Located about 850 miles west of Portugal, the picturesque Azores is an archipelago rooted into the Atlantic Ocean. The Azores offer nine separate islands to explore and is a natural haven with largely untouched foliage and dramatic landscapes. Some refer to the green hills, sparkling water and simplistic villages as “Eden”. With its tropical setting, specific food scene, cozy lodging and multiple water activities, one could spend weeks island hopping while never experiencing it all. So if your time is limited, these are the top things to do in the Azore Islands.
YOU'RE ALL SET!
Look out for our newsletters in your inbox soon.
Deep-sea fishing enthusiasts will be in heaven when reeling in some of the big catches of the island. Seafood is a big industry already in the Azores, and locals are happy to take enthusiasts out to experience what all the buzz is about. Azores Fishing operates out of São Miguel and also treats passengers to a little bird watching as well.
Soak in a Geothermal Pool
The Azores boasts designated soaking spots where you can unwind. Furnas is known for an abundance of earth heated waters, and the Furnace Boutique Hotel is built around the natural resource. If you’re looking to take a wellness vacation, the authentic cuisine, tranquil rooms and healing facilities fit the bill—add on spa services round out the experience. Maybe you just want to get out into the outdoors solo for a soak, Ponta da Ferraria hot spring meshes right against the ocean so swimmers can glide between hot and cool teal-hued waters. As a bonus, minerals from the baths have multiple health benefits.
Canyoning is an incredible way to experience the stunning falls and formations of the volcanic islands. São Miguel houses some fantastic canyoning hot spots, as well as São Jorge and Flores. Azorean Active Blueberry is a popular company of choice for those wanting to repel the cliffs and waterfalls of São Miguel. Side note, the guides also offer coasteering, also known as exploring the coast via swimming and snorkeling.
Marine biologists, through a company called Naturalist, take passengers via boat out to the surrounding waters of the islands to whale and dolphin watch, while teaching a few things about the local natural environment. Sea Adventures, who like Naturalist offers a variety of land and water tours, also operates a pretty sweet whale tour. It’s not difficult to find a list of day excursion that will take you to stunning waters, while the more adventurous may enjoy kayaking, canoeing or paddleboarding. Overall, a boat ride is a peaceful way to enjoy the marine environment of the Azores.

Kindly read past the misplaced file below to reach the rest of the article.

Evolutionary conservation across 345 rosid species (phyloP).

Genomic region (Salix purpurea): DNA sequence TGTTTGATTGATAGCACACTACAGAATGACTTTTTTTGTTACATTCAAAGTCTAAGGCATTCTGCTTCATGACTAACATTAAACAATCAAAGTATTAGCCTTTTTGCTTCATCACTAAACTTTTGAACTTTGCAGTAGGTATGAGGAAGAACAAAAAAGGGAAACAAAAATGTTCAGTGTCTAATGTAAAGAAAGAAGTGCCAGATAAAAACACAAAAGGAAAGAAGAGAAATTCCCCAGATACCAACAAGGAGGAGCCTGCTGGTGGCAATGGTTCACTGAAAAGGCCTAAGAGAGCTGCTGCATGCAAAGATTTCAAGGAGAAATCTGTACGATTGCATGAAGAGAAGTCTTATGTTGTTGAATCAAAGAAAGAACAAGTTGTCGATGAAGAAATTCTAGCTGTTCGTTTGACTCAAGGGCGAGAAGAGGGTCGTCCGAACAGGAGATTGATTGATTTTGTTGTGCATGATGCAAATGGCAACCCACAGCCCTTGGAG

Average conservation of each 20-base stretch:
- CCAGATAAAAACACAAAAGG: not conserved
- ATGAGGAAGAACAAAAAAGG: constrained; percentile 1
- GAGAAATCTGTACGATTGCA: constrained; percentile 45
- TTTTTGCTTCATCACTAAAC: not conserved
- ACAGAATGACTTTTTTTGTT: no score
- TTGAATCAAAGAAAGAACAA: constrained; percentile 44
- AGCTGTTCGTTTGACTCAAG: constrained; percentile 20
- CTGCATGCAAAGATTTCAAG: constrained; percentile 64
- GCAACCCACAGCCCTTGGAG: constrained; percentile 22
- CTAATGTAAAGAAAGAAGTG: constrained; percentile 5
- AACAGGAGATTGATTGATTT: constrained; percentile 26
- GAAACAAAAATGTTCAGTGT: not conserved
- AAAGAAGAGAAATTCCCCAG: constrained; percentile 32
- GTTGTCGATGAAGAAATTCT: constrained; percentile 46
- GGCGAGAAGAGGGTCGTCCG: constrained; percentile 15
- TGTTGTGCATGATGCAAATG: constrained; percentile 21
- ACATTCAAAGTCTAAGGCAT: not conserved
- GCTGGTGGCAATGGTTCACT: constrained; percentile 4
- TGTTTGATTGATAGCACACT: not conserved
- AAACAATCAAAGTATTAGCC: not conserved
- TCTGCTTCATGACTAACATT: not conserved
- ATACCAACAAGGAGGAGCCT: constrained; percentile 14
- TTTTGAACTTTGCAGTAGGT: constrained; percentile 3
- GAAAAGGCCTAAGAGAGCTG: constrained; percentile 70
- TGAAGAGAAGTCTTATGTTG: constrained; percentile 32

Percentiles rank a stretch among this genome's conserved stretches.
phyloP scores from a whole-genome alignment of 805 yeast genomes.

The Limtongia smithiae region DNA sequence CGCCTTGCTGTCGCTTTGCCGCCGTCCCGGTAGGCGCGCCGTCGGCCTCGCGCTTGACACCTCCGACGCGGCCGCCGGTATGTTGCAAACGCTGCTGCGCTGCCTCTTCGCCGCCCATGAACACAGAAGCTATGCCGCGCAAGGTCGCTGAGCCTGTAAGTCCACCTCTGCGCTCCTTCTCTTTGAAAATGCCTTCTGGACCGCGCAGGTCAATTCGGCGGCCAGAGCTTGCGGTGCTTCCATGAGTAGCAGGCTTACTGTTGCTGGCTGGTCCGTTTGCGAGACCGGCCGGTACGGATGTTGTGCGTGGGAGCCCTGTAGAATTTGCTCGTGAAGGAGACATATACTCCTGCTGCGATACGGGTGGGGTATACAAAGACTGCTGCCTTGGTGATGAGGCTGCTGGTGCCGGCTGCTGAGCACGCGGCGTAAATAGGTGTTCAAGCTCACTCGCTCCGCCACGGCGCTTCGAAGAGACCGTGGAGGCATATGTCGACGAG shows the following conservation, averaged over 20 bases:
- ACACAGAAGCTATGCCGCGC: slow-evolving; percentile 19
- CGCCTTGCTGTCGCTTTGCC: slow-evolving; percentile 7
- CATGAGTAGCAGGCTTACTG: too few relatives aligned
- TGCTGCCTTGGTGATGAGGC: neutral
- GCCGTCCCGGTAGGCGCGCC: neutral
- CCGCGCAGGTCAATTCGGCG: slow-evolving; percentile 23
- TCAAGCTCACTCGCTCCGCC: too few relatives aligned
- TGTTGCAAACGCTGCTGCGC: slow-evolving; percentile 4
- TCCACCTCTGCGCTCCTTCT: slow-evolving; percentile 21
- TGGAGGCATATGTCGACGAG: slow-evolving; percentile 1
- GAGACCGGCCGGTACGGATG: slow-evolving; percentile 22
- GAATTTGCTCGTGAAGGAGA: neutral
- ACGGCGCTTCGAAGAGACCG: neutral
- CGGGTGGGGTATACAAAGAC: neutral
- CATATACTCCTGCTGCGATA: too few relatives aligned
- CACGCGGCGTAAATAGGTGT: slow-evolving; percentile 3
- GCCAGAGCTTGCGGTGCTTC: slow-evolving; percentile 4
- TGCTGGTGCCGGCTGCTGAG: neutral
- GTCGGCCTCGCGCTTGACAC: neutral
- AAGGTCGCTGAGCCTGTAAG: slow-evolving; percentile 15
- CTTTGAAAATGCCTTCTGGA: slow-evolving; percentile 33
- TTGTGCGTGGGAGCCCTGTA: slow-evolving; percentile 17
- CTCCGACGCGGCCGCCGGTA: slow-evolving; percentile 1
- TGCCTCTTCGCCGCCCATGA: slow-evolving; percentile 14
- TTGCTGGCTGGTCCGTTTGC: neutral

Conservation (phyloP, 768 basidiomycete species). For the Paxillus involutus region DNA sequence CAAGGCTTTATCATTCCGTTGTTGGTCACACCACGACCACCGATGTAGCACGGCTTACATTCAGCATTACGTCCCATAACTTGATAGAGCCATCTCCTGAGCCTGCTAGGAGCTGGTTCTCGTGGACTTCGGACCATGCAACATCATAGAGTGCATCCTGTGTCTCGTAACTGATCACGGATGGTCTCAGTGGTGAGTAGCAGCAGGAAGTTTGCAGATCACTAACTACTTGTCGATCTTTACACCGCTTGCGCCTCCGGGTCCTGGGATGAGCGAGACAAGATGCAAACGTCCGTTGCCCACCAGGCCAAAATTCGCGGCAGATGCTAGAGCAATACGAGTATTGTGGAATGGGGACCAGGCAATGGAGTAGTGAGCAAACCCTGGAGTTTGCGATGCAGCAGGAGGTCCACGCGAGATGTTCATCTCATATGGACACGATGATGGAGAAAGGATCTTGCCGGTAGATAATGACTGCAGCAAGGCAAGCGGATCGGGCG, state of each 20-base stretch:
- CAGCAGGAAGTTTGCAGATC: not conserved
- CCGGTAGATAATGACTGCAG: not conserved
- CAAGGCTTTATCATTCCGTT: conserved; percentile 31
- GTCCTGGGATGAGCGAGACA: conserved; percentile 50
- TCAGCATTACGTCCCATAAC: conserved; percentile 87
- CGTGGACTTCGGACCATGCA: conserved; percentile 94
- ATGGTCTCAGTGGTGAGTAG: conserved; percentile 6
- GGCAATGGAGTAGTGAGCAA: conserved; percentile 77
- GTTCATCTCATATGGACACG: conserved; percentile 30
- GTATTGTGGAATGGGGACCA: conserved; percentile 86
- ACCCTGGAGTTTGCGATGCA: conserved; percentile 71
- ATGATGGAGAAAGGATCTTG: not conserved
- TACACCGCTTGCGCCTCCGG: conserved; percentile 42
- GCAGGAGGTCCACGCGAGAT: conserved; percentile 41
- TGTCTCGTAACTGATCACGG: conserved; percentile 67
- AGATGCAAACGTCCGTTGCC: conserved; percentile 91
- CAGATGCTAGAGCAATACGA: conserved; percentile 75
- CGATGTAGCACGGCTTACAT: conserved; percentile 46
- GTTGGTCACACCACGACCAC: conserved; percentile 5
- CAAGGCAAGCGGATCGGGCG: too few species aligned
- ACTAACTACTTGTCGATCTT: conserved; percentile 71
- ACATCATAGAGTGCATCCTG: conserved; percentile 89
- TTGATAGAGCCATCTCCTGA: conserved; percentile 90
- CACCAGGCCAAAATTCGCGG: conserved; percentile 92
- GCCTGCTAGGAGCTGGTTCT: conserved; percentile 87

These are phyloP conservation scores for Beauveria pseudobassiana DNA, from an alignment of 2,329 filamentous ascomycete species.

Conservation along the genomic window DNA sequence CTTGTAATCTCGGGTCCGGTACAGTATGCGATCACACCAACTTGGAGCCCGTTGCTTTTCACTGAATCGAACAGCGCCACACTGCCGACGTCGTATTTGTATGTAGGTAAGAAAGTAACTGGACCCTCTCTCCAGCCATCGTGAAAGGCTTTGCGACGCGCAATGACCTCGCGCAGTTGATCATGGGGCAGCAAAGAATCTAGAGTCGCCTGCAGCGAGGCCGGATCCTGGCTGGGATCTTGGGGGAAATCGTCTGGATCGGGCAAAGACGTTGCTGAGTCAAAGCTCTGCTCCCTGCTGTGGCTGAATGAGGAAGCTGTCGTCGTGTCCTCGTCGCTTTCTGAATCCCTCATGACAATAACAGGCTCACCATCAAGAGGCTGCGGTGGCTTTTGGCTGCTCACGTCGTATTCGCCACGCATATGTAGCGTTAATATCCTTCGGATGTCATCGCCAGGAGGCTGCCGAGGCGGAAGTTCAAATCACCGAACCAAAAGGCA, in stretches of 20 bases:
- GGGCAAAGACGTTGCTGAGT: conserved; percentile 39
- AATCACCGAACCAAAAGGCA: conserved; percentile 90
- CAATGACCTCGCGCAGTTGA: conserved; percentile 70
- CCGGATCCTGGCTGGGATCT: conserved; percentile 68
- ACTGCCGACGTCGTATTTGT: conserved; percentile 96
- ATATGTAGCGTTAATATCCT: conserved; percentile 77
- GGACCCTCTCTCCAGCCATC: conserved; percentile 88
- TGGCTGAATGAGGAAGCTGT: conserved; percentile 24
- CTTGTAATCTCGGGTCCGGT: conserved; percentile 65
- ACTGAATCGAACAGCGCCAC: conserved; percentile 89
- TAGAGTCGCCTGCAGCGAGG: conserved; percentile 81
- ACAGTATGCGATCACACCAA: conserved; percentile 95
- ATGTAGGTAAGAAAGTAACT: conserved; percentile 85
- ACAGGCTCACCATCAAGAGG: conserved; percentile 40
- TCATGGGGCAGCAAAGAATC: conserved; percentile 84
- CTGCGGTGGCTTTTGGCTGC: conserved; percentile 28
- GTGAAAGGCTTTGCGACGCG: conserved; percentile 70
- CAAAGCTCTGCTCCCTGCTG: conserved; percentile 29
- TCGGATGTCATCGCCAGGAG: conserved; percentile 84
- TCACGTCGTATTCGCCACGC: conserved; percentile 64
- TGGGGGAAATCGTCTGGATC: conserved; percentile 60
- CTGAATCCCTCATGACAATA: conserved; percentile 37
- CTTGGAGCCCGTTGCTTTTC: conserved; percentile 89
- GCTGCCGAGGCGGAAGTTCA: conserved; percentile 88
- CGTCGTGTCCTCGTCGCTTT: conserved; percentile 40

Lagoa Do Fogo
Lagoa Do Fogo is a crater lake that is a top site to see if you don’t have much time on your hands but want to understand the magnitude of the area’s beauty. Situated on São Miguel, you can drive up via Miradouro da Barrosa and Miradouro da Lagoa do Fogo for optimal views. But visitors also have the option of hiking around the various trails for a more up-close look of the volcanic body of water, more famously known as the “Lake of Fire”.
With so many islands, it’s hard to decide where to go for the best eats. On São Miguel, foodies dive into Cozido, a stew with tender pork, beef and veggies that’s literally been volcanically steamed underground. The island also produces sweet fruits from pineapple to oranges which are often turned into liqueur. Cha Porto Formosa tea plantation offers tours and sips of impeccable brews. Fifty percent of Portugal’s cheese comes from the islands, and the best is made on São Jorge. Of course, the seafood is top notch and the tuna even finds its way to Tokyo’s famous Tsukiji fish market. Grilled fish, Azorean beef, Limpets, Cozido das Furnas and Azorean breads are also things to keep an eye out for. Sabores Local Food on São Miguel is a good place to start your tasting journey.
Snorkel and Diving
Unlike the type of snorkeling and diving you’d find in the Caribbean, the somewhat colder waters of the Azores offer a vastly different experience when it comes to the life seen within the super clear waters. Sao Miguel is a great place to enjoy an underwater excursion, while Pico is also a top spot to snorkel and there’s even the rare opportunity to swim with wild dolphins. June to November is the optimal time to snorkel because the water isn’t quite as chilly.
Stay in a Local Hotel
There aren’t really many chain hotels on the islands anyway, so unique authentic hotels are the way you should go. But trust us, it’s a good thing. The Azore Hotel on Sao Miguel is beautifully blended with nature and is a good example of the interesting places to stay on the islands.